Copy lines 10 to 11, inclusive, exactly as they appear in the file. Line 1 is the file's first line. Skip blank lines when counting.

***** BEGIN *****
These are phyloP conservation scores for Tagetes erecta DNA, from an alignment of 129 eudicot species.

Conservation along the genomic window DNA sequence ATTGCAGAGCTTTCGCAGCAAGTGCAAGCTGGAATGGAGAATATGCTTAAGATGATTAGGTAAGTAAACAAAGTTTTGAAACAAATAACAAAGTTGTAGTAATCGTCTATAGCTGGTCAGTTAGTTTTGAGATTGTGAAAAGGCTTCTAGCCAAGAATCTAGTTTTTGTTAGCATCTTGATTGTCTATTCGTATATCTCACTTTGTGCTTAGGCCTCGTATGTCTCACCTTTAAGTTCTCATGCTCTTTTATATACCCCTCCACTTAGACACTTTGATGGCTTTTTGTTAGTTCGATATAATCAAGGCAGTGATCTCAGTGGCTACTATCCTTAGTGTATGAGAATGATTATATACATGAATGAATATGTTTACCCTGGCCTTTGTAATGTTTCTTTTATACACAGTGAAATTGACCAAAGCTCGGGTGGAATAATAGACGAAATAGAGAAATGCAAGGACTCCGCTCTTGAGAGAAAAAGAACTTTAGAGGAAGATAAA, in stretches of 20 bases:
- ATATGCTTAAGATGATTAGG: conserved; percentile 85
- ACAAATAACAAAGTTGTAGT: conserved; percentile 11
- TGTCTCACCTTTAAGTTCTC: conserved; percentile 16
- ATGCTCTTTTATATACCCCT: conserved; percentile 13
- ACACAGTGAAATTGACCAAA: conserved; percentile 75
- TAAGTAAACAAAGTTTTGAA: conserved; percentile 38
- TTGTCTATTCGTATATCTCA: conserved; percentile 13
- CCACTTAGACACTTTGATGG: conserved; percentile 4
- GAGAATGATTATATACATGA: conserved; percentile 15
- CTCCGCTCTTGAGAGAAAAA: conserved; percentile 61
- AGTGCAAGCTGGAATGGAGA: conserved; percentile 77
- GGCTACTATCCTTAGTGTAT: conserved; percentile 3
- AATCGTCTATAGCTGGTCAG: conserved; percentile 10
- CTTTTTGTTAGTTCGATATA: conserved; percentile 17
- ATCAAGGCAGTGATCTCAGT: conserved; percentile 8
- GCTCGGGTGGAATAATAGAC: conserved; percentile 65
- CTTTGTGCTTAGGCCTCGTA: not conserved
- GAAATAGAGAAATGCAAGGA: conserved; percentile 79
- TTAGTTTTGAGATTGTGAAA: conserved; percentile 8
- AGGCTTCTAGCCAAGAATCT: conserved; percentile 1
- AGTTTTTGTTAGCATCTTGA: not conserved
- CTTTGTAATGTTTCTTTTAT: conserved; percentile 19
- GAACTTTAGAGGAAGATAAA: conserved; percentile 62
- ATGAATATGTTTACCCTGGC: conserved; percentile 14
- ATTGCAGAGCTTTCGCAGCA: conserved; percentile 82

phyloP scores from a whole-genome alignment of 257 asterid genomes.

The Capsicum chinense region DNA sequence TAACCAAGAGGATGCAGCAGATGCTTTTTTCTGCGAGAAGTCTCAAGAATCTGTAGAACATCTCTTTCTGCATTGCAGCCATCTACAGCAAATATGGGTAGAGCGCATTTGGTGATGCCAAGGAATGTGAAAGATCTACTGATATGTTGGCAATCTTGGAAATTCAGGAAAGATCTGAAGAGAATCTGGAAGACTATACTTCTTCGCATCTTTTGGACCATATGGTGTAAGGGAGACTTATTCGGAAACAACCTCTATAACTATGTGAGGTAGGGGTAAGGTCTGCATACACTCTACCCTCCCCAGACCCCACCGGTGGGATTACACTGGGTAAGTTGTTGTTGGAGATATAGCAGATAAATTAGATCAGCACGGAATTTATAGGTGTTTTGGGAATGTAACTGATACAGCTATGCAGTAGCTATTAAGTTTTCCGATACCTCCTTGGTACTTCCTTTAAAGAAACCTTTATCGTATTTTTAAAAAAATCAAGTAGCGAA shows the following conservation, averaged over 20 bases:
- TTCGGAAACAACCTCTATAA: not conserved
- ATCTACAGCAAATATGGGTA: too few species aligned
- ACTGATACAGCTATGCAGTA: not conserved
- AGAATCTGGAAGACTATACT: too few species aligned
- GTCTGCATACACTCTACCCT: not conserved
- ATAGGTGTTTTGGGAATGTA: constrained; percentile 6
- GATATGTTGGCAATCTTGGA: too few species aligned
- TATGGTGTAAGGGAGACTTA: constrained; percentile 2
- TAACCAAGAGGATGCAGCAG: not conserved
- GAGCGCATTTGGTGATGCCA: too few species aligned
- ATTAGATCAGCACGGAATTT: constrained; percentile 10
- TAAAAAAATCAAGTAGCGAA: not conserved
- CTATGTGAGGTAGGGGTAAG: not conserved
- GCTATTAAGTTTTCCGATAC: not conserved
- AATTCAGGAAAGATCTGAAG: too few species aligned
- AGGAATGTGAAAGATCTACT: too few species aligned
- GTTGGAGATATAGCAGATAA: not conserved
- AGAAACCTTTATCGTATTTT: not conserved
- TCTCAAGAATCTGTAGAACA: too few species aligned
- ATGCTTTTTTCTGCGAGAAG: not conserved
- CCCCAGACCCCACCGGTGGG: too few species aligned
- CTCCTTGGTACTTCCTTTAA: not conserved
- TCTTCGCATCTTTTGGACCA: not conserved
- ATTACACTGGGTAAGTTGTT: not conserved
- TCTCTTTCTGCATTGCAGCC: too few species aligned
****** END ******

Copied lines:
- CCACTTAGACACTTTGATGG: conserved; percentile 4
- GAGAATGATTATATACATGA: conserved; percentile 15